15 Aug Truck Accidents
Trucking is a dangerous profession: although motor vehicle deaths decreased in 2008, more than 4,000 people in the US died that year in accidents involving large trucks, according to the National Transportation Safety Board (NTSB).
The U.S. National Transportation Safety Board blames driver fatigue as a probable factor in 20-40 percent of truck accidents, even though in early 2003 the Federal Motor Carrier Safety Administration (FMCSA) instituted new hours of service regulations to address trucker fatigue and drowsiness. But existing laws are not always enforced by trucking companies: for long-haul carriers, the longer truckers can drive without breaks can mean greater potential revenue for the company. With an ever increasing number of tractor trailers on US roads, driver fatigue is a public safety issue.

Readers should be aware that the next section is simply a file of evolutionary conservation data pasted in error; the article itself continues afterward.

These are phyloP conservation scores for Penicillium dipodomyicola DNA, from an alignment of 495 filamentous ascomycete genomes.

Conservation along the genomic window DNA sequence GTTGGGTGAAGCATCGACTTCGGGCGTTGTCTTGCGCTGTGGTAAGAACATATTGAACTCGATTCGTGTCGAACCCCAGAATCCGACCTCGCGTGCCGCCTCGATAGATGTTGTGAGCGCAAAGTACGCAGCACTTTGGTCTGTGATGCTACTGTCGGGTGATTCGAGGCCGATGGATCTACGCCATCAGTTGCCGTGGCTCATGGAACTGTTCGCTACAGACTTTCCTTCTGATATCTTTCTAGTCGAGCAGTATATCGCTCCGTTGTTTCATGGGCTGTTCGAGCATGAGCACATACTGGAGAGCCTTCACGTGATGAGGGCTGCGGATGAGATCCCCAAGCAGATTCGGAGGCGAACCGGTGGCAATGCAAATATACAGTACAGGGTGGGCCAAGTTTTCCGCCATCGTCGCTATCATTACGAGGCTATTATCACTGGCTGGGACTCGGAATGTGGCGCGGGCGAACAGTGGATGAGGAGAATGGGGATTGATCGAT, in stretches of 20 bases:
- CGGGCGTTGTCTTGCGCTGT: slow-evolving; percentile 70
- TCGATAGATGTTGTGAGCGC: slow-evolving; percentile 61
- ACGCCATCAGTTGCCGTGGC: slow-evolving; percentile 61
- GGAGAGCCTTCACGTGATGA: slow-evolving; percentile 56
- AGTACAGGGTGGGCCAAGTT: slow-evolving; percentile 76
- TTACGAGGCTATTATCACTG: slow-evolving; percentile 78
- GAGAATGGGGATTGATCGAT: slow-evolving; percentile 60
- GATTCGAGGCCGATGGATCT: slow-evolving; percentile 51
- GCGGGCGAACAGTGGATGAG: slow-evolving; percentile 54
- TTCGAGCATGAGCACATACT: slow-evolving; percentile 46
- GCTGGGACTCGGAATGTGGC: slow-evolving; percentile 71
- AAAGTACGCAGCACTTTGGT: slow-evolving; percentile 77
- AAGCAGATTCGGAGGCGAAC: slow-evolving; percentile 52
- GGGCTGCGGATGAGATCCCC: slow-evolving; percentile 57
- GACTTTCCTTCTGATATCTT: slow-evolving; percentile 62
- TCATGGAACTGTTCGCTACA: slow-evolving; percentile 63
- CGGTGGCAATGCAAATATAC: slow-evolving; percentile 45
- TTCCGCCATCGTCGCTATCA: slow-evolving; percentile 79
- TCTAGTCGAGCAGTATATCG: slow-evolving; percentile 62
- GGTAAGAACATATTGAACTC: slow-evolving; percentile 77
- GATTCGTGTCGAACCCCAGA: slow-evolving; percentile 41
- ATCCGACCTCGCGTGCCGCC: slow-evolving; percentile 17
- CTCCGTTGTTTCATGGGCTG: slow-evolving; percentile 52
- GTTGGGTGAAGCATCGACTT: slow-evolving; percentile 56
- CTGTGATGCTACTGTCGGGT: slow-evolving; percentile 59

Proposed legislation will allow even larger and triple-rigged trucks on US highways, even though driving rigs such as tankers and flatbeds are probably one of the most dangerous major occupations in the country: about 55 percent of all class 8 (semis) driver fatalities occur in rollover accidents (big rigs roll easily) and another 10 percent happen in fuel oil fires.